CBPP hosts forum on NAFTA renegotiation status

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On November 8, 2017, the Georgetown Center for Business and Public Policy convened a panel discussion of the status of the current North American Free Trade Agreement (NAFTA) negotiations and the potential implications. President Trump has characterized NAFTA as the worst trade deal ever made. The administration is currently in negotiations with Canada and Mexico to renegotiate NAFTA and has issued statements suggesting the administration is pursuing unconventional and aggressive negotiating positions.

While it would benefit many people to update NAFTA, recent statements by the administration are highly unusual in a trade negotiation.

What would these provisions mean to the U.S. economy? If successful, then what implications would these new provisions have for U.S. industries and workers?

What if the negotiations fail as a result of these unconventional demands?

This policy forum, organized by J. Robert Vastine, Senior Industry Fellow, Center for Business and Public Policy, offered introductory framing remarks, followed by a panel discussion moderated by J. Bradford Jensen, Senior Policy Scholar, Center for Business and Public Policy, and McCrane/Shaker Chair in International Business, Georgetown University McDonough School of Business. Panelists included:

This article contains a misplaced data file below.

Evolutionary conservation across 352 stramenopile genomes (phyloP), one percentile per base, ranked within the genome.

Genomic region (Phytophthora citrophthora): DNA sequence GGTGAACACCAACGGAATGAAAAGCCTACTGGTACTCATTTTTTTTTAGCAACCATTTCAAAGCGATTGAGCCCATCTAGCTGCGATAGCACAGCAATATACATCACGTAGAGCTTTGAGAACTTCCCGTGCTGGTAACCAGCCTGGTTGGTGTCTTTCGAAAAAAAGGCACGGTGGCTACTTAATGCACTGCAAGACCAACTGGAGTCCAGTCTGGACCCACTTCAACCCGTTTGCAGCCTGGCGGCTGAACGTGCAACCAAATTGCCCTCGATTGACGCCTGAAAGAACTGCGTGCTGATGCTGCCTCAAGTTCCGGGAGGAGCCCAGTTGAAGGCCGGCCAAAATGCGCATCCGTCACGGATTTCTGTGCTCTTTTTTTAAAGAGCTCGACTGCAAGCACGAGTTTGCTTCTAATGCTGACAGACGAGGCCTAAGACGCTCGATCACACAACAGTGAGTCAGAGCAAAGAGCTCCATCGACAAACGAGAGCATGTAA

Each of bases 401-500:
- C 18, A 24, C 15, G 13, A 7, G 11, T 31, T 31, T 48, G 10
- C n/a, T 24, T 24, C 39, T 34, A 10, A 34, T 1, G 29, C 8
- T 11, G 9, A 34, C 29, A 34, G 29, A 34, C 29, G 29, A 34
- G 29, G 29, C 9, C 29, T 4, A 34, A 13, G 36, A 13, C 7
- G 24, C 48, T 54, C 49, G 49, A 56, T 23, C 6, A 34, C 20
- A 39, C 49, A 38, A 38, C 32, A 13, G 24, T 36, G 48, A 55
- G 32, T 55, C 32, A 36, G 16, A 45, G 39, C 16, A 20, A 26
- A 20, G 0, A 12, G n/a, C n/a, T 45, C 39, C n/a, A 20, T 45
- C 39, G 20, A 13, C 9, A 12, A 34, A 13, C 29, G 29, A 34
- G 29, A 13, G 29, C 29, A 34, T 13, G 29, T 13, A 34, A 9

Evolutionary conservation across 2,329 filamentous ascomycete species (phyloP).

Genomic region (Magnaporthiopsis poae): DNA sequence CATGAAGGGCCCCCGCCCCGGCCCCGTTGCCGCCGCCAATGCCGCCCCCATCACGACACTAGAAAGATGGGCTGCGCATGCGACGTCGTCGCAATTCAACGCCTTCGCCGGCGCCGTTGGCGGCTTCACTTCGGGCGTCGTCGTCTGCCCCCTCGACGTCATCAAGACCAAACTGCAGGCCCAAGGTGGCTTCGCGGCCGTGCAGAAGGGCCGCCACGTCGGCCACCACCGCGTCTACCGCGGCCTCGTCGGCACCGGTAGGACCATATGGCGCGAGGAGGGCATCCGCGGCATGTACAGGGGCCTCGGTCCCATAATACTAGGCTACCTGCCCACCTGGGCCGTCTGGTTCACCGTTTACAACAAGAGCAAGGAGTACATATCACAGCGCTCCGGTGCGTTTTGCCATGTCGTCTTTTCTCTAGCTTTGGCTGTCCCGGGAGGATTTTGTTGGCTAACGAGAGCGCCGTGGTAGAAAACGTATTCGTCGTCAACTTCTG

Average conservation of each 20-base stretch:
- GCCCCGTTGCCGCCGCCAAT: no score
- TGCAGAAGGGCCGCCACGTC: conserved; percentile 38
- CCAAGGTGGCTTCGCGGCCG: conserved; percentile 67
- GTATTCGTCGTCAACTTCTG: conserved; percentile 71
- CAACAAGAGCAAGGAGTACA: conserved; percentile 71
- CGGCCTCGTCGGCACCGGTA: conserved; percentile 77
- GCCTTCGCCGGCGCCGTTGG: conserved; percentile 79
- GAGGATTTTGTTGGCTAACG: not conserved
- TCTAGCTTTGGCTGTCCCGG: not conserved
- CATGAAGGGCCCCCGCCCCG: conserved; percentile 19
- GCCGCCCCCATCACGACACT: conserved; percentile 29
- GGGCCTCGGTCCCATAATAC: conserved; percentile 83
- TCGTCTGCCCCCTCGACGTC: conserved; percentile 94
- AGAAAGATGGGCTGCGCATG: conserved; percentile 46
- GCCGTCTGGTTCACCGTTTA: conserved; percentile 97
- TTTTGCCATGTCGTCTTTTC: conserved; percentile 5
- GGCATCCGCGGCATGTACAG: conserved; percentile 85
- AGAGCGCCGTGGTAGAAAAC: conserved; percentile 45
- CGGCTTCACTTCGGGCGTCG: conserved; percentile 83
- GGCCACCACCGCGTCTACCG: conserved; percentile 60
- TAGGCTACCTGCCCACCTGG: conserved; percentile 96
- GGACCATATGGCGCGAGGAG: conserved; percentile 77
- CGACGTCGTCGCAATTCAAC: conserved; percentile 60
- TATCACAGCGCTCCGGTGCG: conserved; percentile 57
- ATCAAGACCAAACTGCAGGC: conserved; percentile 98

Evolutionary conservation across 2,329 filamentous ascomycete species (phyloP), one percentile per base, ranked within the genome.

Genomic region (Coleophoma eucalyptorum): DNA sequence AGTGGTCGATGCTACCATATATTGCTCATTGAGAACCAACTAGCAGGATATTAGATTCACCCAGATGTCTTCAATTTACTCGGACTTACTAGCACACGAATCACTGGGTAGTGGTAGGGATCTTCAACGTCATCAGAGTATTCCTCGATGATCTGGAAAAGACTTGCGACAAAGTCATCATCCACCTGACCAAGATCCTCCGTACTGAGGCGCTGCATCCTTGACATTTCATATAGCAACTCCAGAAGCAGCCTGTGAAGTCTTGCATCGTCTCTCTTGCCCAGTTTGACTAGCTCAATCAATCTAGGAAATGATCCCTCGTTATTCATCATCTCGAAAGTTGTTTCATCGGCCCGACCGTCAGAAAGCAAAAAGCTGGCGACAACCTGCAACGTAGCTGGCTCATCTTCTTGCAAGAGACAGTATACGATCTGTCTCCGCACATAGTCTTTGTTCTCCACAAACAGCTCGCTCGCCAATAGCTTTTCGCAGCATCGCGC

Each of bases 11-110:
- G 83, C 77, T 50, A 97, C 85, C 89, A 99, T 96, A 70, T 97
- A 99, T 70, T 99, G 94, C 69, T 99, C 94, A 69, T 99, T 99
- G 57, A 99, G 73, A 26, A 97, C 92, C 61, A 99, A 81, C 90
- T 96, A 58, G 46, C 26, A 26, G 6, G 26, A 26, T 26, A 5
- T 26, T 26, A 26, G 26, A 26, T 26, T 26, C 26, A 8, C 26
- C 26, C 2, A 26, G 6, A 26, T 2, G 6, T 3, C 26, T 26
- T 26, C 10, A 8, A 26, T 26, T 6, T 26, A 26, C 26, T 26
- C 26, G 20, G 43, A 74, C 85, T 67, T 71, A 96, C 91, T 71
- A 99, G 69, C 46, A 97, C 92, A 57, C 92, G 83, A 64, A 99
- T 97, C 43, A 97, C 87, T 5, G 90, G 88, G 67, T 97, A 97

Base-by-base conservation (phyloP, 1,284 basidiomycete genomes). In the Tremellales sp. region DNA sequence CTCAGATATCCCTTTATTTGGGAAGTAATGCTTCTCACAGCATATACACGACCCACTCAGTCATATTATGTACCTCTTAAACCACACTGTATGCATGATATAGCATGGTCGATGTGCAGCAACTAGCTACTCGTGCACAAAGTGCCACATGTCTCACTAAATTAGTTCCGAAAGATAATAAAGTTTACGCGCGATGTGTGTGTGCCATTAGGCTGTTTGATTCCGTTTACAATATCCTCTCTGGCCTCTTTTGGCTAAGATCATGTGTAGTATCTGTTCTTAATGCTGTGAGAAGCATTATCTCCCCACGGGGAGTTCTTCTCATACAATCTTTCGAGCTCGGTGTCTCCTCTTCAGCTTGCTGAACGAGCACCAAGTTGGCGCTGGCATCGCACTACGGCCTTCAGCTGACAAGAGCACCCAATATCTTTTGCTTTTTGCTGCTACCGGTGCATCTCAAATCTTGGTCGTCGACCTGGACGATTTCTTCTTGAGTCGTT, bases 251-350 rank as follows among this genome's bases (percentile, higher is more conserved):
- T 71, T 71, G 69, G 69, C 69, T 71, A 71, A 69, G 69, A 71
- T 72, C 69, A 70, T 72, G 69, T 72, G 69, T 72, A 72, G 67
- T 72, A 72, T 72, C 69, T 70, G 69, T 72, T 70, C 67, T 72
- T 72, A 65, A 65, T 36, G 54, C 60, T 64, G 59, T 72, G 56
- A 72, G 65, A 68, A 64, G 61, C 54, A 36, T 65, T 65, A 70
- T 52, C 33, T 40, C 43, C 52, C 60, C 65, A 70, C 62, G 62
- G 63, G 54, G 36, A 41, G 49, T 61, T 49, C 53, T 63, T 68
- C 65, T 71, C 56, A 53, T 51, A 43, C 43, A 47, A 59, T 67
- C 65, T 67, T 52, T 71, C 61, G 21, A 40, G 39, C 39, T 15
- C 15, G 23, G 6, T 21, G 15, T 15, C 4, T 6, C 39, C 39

• Christine Bliss, President, Coalition of Service Industries
  • Josh Nassar, Legislative Director, United Auto Workers
  • David Thomas, Vice President, Business Roundtable
  • John Veroneau, Partner, Covington & Burling LLP

Media Coverage

Best Bet on NAFTA? Probably the Status Quo, Former Official Says (new window) Bloomberg BNA by Len Bracken (November 9, 2017)

“We are on new terrain here, where the prospect of the president deciding to withdraw the U.S. from a major trade agreement is unprecedented,” John Veroneau, a former deputy U.S. trade representative from 2006 to 2009, said at the panel discussion hosted by the McDonough School of Business at Georgetown University. Christine Bliss, the president of the Coalition of Services Industries, said it was unclear under the Trade Act of 1974 and 1988 what the default agreements would be for different parts of NAFTA if it were to be terminated. Bliss was formerly an assistant U.S. trade representative for services, investment, telecommunication, and electronic commerce. The services provisions in NAFTA are more comprehensive that those in the 1994 General Agreement on Tariffs and Trade and in the 1987 Canada-United States Free Trade Agreement, she said. www.bna.com  (new window) Subscription required.